A viral TikTok showed what appeared to be a shattered window on a Southwest flight.
The broken piece was actually the plastic barrier, which an airplane expert said is "non-structural."
The passenger said she was given a $300 flight voucher from the airline.
A passenger on board a Southwest flight posted a TikTok that quickly went viral of what appeared to be a shattered window, but she later explained it was only the plastic layer that broke.
The passenger was headed from Tucson, Arizona, to Las Vegas when she said she rested her arm on the window next to her seat, instantly breaking the plastic layer.
"As soon as my elbow applied any type of slight pressure, as soon as that happened, the whole window just broke, shattered, the whole thing," she said in a TikTok explaining the situation.
Later in the video, she said a flight attendant checked with the pilot and assured her there were no issues with cabin pressure and they were safe to complete their flight to Las Vegas.
Southwest didn't immediately respond to Insider's request for comment.
Joaquim Martins, a professor at the University of Michigan and expert in aircraft design, told Insider that while he hasn't seen a plastic barrier break on a plane before, it didn't pose any safety threat.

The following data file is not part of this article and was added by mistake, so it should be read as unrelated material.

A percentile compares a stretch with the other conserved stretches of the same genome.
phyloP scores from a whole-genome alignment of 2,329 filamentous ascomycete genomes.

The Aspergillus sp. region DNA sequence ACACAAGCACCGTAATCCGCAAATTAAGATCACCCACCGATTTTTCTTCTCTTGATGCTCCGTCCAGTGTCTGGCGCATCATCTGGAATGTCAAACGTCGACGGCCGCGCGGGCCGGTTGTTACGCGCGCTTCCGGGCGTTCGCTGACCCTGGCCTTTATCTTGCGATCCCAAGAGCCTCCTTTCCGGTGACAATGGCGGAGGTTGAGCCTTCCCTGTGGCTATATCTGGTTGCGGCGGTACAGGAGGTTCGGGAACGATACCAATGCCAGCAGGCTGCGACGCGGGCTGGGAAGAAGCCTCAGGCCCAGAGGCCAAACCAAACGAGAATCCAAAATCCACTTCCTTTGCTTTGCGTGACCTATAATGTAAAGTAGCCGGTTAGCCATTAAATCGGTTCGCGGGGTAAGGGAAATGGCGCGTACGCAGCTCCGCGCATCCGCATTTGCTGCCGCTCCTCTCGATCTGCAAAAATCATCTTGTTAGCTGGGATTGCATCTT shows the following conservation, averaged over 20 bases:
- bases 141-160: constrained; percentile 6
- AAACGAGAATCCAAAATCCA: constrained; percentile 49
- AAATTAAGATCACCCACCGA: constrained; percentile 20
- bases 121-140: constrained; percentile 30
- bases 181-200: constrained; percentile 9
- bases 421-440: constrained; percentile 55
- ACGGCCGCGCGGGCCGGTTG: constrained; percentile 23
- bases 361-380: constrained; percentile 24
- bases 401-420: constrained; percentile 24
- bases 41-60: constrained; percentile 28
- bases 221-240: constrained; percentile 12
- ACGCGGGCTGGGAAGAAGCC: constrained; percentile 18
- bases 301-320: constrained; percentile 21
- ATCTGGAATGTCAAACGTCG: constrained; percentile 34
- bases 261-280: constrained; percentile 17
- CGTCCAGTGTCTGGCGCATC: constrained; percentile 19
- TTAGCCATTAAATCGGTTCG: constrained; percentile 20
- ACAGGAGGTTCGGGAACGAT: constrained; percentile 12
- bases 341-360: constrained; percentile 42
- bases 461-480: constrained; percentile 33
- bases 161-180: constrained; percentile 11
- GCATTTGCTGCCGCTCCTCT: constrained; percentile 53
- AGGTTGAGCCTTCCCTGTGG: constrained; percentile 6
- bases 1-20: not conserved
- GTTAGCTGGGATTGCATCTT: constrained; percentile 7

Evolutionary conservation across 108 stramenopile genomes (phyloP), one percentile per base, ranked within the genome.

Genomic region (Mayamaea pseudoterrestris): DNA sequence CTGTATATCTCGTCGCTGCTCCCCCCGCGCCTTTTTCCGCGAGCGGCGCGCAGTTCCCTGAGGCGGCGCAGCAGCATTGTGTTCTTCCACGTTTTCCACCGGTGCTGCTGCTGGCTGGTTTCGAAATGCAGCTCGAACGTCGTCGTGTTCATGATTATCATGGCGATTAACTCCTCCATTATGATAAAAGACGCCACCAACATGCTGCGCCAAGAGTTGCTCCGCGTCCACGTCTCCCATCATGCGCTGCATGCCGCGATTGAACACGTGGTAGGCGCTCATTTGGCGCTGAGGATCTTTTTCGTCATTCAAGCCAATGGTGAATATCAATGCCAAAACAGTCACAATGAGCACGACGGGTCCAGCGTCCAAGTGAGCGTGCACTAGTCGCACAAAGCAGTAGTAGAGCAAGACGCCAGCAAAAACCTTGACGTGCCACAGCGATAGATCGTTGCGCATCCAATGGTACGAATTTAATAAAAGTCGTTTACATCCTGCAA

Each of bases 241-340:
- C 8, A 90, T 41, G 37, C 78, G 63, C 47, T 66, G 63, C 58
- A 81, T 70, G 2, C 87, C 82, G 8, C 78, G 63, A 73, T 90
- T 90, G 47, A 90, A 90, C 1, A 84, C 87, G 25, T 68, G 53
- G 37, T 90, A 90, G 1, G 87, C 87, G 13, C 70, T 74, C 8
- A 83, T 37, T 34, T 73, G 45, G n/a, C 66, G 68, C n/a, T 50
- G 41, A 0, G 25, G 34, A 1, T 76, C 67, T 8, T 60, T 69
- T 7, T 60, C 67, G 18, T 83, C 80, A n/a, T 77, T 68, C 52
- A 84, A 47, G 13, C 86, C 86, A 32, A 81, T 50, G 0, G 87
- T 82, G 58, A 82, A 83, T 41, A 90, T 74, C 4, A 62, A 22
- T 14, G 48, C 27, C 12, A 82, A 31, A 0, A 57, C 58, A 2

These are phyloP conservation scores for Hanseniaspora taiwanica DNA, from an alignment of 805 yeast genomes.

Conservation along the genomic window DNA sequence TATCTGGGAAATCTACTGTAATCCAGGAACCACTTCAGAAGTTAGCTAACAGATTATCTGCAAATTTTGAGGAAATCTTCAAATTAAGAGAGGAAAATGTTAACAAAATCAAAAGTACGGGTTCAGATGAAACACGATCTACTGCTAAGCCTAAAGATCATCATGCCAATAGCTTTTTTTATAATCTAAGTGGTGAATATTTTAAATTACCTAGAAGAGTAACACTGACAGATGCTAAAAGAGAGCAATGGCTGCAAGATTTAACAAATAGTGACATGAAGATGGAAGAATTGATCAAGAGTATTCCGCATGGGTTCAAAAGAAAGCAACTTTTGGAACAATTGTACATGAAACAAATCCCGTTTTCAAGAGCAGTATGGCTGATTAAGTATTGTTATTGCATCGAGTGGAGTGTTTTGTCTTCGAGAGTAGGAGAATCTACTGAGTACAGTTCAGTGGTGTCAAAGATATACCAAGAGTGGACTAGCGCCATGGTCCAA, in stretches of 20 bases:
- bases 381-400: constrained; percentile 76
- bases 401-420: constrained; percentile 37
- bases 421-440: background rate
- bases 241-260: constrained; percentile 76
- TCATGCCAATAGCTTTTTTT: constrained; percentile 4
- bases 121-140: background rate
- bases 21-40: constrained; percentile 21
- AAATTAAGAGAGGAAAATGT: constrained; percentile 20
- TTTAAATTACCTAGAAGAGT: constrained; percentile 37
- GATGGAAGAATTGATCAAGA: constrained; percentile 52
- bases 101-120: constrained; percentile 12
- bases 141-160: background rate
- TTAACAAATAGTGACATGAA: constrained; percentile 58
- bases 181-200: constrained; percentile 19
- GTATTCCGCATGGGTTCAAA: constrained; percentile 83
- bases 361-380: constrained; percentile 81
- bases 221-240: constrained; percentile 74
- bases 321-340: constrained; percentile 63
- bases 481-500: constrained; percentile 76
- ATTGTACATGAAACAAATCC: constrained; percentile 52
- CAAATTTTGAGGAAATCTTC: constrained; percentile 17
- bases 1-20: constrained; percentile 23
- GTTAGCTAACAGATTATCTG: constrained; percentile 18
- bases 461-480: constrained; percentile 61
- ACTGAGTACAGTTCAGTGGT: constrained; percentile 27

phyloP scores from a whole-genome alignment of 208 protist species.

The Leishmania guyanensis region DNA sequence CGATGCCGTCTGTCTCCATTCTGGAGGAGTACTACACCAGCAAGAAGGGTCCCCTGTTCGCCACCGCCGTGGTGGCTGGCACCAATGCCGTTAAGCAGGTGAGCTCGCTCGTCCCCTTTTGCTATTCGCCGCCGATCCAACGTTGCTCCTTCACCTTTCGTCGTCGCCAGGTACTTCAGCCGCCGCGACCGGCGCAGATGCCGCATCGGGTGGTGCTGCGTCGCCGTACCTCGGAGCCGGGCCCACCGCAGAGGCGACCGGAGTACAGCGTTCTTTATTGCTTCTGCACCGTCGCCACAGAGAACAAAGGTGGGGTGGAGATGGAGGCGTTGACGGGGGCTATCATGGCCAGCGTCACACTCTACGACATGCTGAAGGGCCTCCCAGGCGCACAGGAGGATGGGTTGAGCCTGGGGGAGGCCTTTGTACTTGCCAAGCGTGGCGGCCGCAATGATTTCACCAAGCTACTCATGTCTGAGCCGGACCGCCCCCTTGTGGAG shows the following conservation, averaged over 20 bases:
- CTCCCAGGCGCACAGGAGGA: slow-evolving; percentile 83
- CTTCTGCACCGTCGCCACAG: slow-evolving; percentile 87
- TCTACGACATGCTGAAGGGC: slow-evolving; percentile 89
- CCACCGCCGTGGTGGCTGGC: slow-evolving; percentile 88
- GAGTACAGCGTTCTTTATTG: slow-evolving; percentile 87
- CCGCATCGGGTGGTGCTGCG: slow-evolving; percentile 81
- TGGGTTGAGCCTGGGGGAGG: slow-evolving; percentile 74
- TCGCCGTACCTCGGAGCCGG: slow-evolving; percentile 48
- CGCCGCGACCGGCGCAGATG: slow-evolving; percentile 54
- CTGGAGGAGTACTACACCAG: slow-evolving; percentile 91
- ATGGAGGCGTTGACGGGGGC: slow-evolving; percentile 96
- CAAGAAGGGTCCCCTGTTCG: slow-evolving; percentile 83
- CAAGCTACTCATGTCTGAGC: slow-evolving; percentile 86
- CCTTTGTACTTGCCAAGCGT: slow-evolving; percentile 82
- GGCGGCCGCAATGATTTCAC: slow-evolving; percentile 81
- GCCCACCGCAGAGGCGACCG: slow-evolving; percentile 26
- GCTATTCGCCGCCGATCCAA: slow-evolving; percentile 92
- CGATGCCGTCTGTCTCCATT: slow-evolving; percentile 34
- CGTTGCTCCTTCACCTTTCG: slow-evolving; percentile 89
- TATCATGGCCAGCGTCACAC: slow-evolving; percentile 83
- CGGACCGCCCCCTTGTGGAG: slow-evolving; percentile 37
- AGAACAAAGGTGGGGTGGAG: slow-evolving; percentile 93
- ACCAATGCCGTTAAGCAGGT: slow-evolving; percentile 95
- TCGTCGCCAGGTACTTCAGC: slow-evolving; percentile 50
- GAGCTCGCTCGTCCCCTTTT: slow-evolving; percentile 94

Martins said the plastic part of the window is not impacted by cabin pressure. Instead, the outside glass window absorbs all the force.
Non-structural items breaking on planes is "perfectly normal" Martins said, and the virality of the video probably came from the shock of what appeared to be a broken window.
Martins clarified that had it been the actual glass panel, "stuff would be getting sucked out, and she would have had to put on an oxygen mask."
In 2018, a Southwest passenger was killed after she was partially sucked out of a window that broke after the plane's left engine exploded in midair.
In the TikTok explaining the incident, the passenger said Southwest grounded the plane for repairs — Martin said that's standard practice when anything breaks on the plane.
"There are several items that are perfectly safe to fly with, but they need to be fixed before flying," Martin said.
The passenger said she received a $300 flight voucher from Southwest following the incident.
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